Surgery and Lifestyle Changes Present Most Benefit for Diabetes Patients


The benefits of weight loss for patients undergoing gastric bypass surgery have been well established, but now researchers are focusing their attention on the procedure's benefits for patients with type 2 diabetes mellitus.

The benefits of weight loss for patients undergoing gastric bypass surgery have been well established, but now researchers are focusing their attention on the procedure’s benefits for patients with type 2 diabetes mellitus.

A recent study conducted by researchers at the University of Pittsburgh Medical Center and published in JAMA Surgery compared the outcomes from surgery and lifestyle changes to lifestyle changes alone in patients with diabetes.

The study included 61 patients between the ages of 25 and 55 years old who were all obese and had type 2 diabetes. All patients had one year of “intensive lifestyle weight loss intervention” followed by either two years of “low-level lifestyle intervention” or one of two surgical procedures. The two operations were either a Roux-en-Y gastric bypass (RYGB) or laparoscopic adjustable gastric banding (LAGB). During the course of the study researchers monitored a range of outcomes, including diabetes remission rates and how much weight the patients lost.

Looking at the overall results, 40% (n=8) of patients who underwent the gastric bypass procedure saw a remission in their diabetes while 29% (n=6) of the gastric banding procedures experienced remission. In comparison, none of the lifestyle change-only patients showed signs of remission. The authors also reported a drop in the use of diabetes medications for the surgical groups, with 65% of the RYGB group requiring fewer medications and 33% of the LAGB seeing the same results.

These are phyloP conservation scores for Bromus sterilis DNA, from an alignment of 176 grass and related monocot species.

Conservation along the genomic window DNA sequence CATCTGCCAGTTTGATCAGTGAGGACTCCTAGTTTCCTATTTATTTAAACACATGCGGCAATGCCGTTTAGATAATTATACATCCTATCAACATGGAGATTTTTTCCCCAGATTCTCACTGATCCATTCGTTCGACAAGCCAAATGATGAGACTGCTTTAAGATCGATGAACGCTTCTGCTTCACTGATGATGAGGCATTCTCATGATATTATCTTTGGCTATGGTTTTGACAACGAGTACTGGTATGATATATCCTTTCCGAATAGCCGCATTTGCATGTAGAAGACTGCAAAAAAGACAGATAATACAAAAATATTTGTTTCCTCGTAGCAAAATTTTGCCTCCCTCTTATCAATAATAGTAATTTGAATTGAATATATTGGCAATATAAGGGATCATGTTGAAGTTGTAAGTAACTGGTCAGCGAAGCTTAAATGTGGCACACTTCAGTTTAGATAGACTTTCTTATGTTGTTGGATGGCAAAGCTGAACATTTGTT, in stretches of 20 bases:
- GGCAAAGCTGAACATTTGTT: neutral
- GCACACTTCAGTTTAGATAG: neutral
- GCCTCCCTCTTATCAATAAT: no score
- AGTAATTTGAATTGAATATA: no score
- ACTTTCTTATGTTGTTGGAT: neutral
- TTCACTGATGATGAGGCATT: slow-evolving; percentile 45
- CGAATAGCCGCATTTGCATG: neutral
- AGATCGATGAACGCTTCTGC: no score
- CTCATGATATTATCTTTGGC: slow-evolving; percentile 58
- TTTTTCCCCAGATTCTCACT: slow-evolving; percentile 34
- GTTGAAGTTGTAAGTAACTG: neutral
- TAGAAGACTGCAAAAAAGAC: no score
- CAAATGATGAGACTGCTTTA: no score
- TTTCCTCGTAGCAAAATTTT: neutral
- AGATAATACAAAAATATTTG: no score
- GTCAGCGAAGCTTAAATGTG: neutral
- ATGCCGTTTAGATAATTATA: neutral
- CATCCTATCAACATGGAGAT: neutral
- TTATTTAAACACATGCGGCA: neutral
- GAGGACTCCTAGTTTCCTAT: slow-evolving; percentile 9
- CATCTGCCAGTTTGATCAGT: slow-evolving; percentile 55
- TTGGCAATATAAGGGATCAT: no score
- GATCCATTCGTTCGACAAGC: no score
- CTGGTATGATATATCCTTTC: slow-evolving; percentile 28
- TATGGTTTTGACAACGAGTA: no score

Much like the remission results, patients in the lifestyle group also saw no change “from using insulin or oral medication at baseline to no medication at year 3.” In terms of weight loss the RYGB group saw an average drop of 25% (2.0%) while the LAGB group saw a drop of 15.0% (2.0%). The lifestyle treatment group saw a drop of 5.7% (2.4%) (P<0.1).

The authors were also encouraged by the effects on patients’ lipid levels. Patients in the RYGB group saw improvement in their triglyceride numbers as well as high-density lipoprotein cholesterol levels. Blood pressure results were not as definitive, though authors noted, “the RYGB group had the greatest improvements in systolic blood pressure compared with the LAGB and LWLI groups (P<.05 for both) and diastolic blood pressure from baseline to year 3 compared with LAGB group (P = .0005).

Comparing their results to those from previous studies, the authors said, “add important data to these longer-term results by showing a comparable 40% partial or complete remission of T2DM (including the requirement to not be taking any medications to meet remission definition) with RYGB and 29% remission after LAGB, which is a new result.”

“This study provides further important evidence that at longer-term follow-up of 3 years, surgical treatments, including RYGB and LAGB, are superior to lifestyle intervention alone for the remission of T2DM in obese individuals including those with a BMI between 30 and 35,” the authors continued. “While this trial provides valuable insights, unanswered questions remain such as the impact of these treatments on long-term microvascular and macrovascular complications and the precise mechanisms by which bariatric surgical procedures induce their effects.”

The study was funded by a grant from the National Institutes of Health- National Institute of Diabetes and Digestive Kidney Disease and by Magee-Womens Hospital of UPMC which subsidized the surgical procedures.

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Elizabeth Cerceo, MD | Credit: ACP
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